The Online Safety Bill has received Royal Assent in Parliament, bringing the new rules into effect.
Following five years in the drafting, the legislation will impose new legal duties on big tech companies and service providers and is overseen by the regulator Ofcom.
Social media platforms will have to enforce age limits and use age-checking measures to stop children from seeing harmful material including bullying or self-harm content, and prevent and quickly remove illegal content, such as non-consensual image sharing and terrorism.
The rules also allow adults more control over what they see online, clear ways for users to report problems and require sites to publish risk assessments.
Molly Rose Foundation Chair of Trustees Ian Russell, said: “This is a vital, well considered step towards online safety.
“The baton is now firmly in the hands of Ofcom who must waste no time using their new powers to separate young users from harmful content – content must be more effectively moderated and algorithms must not amplify harm as they currently do.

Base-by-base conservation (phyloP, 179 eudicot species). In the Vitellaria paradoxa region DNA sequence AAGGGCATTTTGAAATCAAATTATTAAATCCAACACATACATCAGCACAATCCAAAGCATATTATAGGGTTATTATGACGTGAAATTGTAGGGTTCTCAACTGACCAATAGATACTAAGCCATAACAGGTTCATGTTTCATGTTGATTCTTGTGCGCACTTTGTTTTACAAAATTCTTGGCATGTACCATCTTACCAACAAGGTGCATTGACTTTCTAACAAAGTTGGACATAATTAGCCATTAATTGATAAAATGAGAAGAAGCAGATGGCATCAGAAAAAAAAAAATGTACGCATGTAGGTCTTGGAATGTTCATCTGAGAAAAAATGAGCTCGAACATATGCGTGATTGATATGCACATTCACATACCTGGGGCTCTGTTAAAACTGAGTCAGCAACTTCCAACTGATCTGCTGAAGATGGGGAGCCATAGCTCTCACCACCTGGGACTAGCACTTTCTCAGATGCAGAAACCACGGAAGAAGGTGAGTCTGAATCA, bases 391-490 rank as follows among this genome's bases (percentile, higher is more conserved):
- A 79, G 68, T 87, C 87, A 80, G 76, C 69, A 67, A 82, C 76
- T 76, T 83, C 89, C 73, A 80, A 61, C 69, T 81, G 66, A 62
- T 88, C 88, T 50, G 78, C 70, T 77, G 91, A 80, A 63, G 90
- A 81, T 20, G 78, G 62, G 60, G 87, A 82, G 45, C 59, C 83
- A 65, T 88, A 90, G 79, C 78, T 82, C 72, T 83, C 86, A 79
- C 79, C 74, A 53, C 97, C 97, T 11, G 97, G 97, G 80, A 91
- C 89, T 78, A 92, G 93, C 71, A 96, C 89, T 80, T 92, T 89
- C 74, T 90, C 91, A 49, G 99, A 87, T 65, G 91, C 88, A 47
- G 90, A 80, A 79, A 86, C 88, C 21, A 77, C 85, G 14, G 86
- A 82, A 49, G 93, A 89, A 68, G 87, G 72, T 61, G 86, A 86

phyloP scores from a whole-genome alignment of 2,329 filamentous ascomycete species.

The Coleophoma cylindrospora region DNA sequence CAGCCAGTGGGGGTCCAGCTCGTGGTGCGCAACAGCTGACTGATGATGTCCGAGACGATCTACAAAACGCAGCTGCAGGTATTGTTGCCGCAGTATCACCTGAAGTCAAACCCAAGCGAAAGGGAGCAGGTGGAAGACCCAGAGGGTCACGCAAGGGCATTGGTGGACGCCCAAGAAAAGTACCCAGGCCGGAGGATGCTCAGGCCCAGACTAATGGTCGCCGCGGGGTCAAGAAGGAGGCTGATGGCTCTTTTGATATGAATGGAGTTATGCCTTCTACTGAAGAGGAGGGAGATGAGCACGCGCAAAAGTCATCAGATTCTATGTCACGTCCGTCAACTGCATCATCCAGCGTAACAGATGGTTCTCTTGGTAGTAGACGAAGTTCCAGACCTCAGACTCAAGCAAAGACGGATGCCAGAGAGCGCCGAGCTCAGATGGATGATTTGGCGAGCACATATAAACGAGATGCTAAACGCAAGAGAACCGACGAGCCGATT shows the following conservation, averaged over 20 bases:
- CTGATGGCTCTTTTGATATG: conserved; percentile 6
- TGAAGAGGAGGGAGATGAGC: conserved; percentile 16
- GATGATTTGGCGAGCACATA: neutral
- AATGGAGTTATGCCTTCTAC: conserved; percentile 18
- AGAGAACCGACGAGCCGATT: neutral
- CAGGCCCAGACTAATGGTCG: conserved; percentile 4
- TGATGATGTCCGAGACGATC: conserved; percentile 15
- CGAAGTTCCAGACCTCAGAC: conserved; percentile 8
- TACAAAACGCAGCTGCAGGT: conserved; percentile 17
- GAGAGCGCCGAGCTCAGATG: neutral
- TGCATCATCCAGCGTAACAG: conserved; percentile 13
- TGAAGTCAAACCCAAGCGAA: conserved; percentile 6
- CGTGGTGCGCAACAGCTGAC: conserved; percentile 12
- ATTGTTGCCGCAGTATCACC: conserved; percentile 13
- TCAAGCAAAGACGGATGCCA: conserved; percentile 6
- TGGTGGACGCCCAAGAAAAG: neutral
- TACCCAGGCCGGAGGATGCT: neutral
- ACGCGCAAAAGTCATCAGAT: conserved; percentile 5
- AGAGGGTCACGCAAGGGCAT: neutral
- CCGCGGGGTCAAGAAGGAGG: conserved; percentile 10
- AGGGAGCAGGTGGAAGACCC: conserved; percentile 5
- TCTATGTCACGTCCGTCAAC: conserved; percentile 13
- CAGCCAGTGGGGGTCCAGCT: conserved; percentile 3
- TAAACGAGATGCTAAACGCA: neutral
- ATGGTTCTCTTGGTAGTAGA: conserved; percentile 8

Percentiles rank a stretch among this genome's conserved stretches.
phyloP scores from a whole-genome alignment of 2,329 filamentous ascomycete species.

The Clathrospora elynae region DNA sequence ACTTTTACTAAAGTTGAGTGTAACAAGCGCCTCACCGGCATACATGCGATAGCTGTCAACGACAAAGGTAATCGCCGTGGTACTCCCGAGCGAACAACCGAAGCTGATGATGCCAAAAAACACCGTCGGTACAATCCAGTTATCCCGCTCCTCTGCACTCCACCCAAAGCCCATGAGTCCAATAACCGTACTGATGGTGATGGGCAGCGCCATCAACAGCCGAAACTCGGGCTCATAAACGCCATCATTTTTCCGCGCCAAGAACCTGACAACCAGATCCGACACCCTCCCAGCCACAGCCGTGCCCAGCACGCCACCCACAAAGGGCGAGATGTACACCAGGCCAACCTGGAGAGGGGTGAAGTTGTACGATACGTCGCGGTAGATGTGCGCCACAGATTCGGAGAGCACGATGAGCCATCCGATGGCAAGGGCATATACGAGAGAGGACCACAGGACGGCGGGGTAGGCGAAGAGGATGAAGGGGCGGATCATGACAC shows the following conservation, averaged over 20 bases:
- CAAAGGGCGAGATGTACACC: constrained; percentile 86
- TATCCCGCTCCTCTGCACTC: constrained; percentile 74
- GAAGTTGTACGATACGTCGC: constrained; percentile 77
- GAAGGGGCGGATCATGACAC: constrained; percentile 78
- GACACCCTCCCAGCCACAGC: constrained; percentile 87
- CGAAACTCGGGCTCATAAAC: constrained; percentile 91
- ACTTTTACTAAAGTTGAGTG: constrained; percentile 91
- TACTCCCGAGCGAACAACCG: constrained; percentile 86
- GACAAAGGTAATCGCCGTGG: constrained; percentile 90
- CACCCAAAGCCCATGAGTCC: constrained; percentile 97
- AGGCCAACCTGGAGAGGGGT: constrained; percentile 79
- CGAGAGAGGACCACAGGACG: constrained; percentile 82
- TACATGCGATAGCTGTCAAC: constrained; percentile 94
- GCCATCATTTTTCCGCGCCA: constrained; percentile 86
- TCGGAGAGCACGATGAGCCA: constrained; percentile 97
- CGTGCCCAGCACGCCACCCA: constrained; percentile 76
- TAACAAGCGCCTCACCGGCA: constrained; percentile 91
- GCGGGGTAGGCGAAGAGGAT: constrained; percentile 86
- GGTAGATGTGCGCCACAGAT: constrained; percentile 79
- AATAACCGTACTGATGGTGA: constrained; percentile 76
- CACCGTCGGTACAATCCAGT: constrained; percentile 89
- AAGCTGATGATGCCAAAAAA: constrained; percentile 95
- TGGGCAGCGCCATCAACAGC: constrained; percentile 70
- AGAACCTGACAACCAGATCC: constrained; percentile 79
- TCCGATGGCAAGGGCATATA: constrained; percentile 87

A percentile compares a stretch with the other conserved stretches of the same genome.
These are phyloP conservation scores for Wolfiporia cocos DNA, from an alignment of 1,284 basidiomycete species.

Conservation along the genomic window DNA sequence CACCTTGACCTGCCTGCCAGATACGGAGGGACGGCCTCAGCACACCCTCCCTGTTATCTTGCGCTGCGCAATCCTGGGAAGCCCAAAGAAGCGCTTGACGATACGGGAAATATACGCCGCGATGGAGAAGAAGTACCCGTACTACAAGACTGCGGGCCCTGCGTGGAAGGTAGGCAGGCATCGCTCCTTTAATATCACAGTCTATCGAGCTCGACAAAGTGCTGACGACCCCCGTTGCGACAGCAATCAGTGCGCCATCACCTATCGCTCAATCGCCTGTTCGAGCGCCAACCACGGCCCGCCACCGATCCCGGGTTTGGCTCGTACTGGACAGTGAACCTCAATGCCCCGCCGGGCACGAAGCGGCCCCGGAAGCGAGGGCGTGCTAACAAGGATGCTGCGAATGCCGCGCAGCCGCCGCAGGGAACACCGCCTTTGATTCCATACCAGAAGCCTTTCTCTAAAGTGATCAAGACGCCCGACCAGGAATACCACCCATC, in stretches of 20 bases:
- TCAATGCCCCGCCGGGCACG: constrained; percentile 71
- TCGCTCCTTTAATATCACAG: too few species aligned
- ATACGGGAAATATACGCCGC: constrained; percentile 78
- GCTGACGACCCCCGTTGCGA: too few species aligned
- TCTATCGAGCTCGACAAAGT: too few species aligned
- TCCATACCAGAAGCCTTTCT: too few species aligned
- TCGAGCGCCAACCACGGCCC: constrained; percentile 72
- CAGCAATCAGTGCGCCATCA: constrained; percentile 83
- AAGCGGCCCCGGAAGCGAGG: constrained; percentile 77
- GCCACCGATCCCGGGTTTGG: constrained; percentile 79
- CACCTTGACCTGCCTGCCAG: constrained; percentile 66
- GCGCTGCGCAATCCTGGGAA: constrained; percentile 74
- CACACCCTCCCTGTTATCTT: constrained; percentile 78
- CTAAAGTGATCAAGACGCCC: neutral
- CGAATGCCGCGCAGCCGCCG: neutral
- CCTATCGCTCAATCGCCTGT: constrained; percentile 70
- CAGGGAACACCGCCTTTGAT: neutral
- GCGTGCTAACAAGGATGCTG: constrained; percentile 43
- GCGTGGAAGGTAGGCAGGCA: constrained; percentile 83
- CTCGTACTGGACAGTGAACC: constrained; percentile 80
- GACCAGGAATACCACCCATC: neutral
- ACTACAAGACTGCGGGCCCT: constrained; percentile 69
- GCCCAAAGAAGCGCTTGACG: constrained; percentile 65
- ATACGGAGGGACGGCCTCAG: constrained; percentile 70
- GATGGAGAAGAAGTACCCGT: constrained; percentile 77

“This is just the start, not the end. To be successful the Act must be constantly monitored and swiftly improved whenever possible, if it is to keep up with emerging technologies. We’re already hearing about the potential dangers of AI but we’re not yet doing much about the AI harms that are already with us. We need to do better than we did with conventional digital tech. Lost lives should have taught us all lessons.
“When we look back in years to come, the test will be whether harmful content, like Molly saw, remains online and is pushed to users by algorithms. The success of the Online Safety Act will be judged by how much these dangers have been reduced and how many of our young people grow up unaffected by them.”
Companies which fail to comply with the rules could face fines of up to £18m or 10% of their annual global revenue, and tech bosses could face prison in the most extreme cases.
While some critics have raised concerns about the Bill’s implications for privacy, Mr Russell added: “There’s nothing divisive or controversial about protecting children’s lives.”
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